As Confucius said in around 500 BC, "When it is obvious that the goal cannot be reached, don’t adjust the goals, adjust the action steps." This is just what China began to do a decade ago, in embracing the concept of soft...KEEP READING
Five Global Leaders in Fashion Diplomacy
Fashion, whether it's worn on the runway or displayed in a local store, is a stylish tool for self-expression, social activism and public diplomacy. World leaders often wear traditional clothing to interact with foreign publics and to advance cultural understanding. As London Fashion Week comes to a close and Milan and Paris Fashion Weeks begin, here are five sartorially-savvy world leaders who have utilized fashion as a way to, quite literally, dress themselves in diplomacy. We welcome your own fashion diplomacy picks in the comment section.
Peng Liyuan, First Lady of China, is well-known for her tailored jackets and gowns with subtle Chinese embellishments. Another facet of the First Lady’s sartorial style is her preference for wearing items designed by low-profile Chinese designers. Reporters around the globe are enamored of her fashion sense, noting that she represents a “strong, warm, independent image of contemporary Chinese womanhood” and that her style is "a powerful tool to improve China’s image to the outside world.”
Catherine "Kate" Middleton, Duchess of Cambridge, uses fashion to build bridges between nations and showcase the talent of British designers. One example of her savvy implementation of fashion diplomacy occurred during her visit to Canada in 2011: Middleton wore a maple leaf-adorned hat, a subtle way to pay tribute to a very recognizable symbol of the country. Her infamous blue engagement dress, designed and sold by a London-based label, Issa, sold out quickly and brought global attention to UK designers.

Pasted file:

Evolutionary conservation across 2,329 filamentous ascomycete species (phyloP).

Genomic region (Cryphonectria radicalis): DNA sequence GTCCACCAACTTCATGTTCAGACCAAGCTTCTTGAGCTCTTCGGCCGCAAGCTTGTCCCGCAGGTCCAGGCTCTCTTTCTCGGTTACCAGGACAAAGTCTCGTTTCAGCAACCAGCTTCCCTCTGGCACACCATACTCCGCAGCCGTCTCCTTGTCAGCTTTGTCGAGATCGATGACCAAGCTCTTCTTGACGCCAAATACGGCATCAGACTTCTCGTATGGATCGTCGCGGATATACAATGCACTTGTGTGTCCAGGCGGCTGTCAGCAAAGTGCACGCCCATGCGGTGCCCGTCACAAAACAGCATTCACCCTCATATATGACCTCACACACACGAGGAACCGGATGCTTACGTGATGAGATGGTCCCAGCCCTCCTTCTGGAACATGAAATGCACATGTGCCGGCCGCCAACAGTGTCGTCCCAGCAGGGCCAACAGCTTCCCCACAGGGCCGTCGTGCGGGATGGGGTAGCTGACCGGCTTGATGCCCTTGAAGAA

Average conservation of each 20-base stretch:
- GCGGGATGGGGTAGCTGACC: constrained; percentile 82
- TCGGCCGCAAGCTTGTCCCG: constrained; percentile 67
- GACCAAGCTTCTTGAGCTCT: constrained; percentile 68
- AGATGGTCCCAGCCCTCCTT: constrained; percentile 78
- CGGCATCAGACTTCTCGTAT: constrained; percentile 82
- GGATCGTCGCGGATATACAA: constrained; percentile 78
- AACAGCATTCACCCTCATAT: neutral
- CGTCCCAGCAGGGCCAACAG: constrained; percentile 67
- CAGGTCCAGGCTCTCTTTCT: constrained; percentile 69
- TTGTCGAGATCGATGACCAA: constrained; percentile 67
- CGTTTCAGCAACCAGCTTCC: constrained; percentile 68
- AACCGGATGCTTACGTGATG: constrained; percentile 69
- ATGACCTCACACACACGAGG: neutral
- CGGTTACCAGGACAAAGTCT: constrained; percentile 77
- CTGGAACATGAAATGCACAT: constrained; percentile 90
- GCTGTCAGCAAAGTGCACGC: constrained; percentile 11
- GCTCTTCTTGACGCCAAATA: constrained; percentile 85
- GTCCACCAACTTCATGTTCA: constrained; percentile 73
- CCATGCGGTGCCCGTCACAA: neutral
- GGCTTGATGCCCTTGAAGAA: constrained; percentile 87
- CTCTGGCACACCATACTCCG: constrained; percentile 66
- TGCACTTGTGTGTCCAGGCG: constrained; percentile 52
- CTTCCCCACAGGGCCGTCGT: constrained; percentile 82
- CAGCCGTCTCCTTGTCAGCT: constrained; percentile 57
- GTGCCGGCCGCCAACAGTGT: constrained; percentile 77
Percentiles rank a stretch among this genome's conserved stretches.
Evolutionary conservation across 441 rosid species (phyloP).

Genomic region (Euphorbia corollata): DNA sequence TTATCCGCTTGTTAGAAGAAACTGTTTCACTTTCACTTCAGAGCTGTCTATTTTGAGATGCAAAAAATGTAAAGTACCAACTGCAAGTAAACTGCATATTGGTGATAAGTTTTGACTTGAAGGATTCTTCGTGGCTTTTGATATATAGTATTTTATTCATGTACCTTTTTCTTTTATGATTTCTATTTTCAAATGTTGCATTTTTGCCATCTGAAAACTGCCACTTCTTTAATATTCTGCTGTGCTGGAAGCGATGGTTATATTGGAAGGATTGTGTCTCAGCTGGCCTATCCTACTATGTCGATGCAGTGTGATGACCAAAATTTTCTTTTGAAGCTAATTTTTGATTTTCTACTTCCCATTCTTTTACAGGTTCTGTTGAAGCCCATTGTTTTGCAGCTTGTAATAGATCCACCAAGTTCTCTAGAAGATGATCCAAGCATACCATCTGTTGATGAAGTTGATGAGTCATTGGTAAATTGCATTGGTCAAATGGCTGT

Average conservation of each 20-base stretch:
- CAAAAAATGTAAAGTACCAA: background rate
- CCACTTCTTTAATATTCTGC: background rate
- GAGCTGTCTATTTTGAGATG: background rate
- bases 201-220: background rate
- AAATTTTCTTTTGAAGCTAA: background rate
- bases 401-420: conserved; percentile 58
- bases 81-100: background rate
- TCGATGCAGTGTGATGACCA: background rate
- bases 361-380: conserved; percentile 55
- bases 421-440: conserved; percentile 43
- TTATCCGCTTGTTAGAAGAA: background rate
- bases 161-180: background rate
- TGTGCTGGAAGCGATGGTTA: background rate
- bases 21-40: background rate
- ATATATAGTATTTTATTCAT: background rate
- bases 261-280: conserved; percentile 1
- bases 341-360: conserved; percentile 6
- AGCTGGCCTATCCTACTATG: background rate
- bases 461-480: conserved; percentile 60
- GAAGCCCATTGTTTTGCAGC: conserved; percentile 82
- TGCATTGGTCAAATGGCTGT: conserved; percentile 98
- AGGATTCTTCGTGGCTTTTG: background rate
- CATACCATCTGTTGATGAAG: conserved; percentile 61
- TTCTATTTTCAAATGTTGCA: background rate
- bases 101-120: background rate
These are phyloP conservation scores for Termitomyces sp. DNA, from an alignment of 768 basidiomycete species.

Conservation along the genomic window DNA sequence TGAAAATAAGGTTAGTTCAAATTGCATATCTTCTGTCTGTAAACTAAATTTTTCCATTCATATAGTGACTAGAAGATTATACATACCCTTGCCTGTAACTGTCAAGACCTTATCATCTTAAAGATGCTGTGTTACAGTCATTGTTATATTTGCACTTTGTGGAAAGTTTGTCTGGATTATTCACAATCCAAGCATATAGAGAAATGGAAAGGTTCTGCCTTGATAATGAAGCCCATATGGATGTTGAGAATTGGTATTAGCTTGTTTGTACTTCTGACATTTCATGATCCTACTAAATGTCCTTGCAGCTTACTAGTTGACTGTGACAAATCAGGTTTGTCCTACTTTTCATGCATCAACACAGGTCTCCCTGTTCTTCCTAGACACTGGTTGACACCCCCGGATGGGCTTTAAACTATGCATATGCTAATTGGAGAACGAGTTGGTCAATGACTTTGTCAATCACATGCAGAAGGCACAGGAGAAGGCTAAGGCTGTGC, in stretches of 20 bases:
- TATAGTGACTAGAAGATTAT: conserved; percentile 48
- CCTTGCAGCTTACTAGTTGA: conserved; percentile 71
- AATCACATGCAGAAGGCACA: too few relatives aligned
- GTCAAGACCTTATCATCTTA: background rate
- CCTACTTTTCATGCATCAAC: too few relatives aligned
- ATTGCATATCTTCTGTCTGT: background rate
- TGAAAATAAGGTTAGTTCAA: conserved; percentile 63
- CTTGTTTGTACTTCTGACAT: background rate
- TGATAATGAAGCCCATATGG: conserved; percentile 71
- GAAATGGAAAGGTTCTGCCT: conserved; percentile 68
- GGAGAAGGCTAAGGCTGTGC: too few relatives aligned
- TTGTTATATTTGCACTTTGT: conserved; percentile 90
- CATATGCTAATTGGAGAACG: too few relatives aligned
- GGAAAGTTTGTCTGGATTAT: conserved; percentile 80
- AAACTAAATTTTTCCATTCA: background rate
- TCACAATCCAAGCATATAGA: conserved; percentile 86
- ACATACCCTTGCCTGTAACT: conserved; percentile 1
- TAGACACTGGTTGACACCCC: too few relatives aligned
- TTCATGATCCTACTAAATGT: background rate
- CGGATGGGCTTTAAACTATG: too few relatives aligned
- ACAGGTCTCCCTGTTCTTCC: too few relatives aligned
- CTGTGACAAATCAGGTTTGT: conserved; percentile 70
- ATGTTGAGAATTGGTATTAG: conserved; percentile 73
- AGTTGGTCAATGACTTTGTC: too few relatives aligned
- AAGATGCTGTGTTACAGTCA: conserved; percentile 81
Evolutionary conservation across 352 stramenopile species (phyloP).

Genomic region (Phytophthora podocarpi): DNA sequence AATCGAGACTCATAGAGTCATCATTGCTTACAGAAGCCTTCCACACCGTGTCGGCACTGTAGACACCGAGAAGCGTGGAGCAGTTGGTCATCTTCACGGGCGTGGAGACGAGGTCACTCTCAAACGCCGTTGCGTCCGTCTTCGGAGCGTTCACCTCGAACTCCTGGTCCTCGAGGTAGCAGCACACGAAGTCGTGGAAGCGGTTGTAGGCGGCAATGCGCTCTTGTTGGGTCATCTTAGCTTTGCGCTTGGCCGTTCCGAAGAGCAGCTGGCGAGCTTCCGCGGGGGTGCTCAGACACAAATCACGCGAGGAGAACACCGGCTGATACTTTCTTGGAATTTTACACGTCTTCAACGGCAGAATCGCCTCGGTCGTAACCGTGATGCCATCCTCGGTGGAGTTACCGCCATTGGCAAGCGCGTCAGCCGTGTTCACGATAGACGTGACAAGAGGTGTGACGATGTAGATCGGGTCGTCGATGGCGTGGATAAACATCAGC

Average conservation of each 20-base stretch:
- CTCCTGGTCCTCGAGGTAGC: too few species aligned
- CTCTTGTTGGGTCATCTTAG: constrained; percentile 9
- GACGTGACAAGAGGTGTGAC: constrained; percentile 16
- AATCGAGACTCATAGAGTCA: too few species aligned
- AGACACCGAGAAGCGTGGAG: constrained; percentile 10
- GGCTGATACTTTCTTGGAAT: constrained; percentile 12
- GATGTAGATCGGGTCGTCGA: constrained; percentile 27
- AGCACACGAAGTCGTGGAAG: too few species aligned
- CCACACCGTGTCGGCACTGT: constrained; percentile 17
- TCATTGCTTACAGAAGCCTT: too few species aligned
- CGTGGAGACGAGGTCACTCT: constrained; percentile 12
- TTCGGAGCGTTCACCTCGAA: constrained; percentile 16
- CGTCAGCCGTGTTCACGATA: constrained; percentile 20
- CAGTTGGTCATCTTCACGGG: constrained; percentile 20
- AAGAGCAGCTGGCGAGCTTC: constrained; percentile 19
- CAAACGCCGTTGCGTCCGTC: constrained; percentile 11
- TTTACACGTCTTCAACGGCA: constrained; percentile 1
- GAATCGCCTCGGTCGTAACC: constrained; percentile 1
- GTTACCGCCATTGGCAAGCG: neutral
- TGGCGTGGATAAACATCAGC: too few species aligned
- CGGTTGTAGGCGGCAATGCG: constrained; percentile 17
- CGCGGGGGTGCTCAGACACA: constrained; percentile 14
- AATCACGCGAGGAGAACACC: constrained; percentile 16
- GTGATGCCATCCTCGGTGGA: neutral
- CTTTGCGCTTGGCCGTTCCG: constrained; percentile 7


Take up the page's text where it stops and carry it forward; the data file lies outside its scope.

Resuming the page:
Narendra Modi, Prime Minister of India, shirks a Western suit in favor of a traditional kurta (a loose collarless shirt) paired with a vest or scarf. Modi’s fashion choices have garnered so much attention that his shirts have earned their own hashtag, #ModiKurta.
Evo Morales, President of Bolivia, is the first president to come from the country's indigenous population. His style has been coined the "Fashion of the Populist" due to his penchant for wearing $10 striped sweaters and suits that pay tribute to his Aymara heritage. Reporters from Spain to Mexico have declared Morales a fashion symbol, noting that his sartorial choices are both “an act of sincerity” and a physical representation of the politics he has practiced in Bolivia. His stripped sweaters have become so iconic that local stores launched an "Evo Line," to sell similar styles to what Morales has worn, now available worldwide.
Michelle Obama, First Lady of the United States, is an American fashion icon and familiar face on 'steal her style' lists. In addition to her popularity in the States, the First Lady also has a knack for using fashion diplomacy to pay homage to visiting countries when dining at official state dinners. In April 2015, Obama wore a gown by Japanese-American designer Tadashi Shojo to welcome Japan’s Prime Minister Shinzo Abe, and in September of that same year, she wore a Vera Wang (a Chinese-American designer) dress to a state dinner with China.
In order from top to bottom: Photo by US Embassy New Delhi | CC BY-SA 2.0; Photo by Republic of Korea | CC BY-SA 2.0; Photo by Wikipedia; Photo by Narendra Modi | CC BY-SA 2.0; Photo by Cancilleria del Ecuador | CC BY-SA 2.0; Photo by DFID | CC BY-SA 2.0.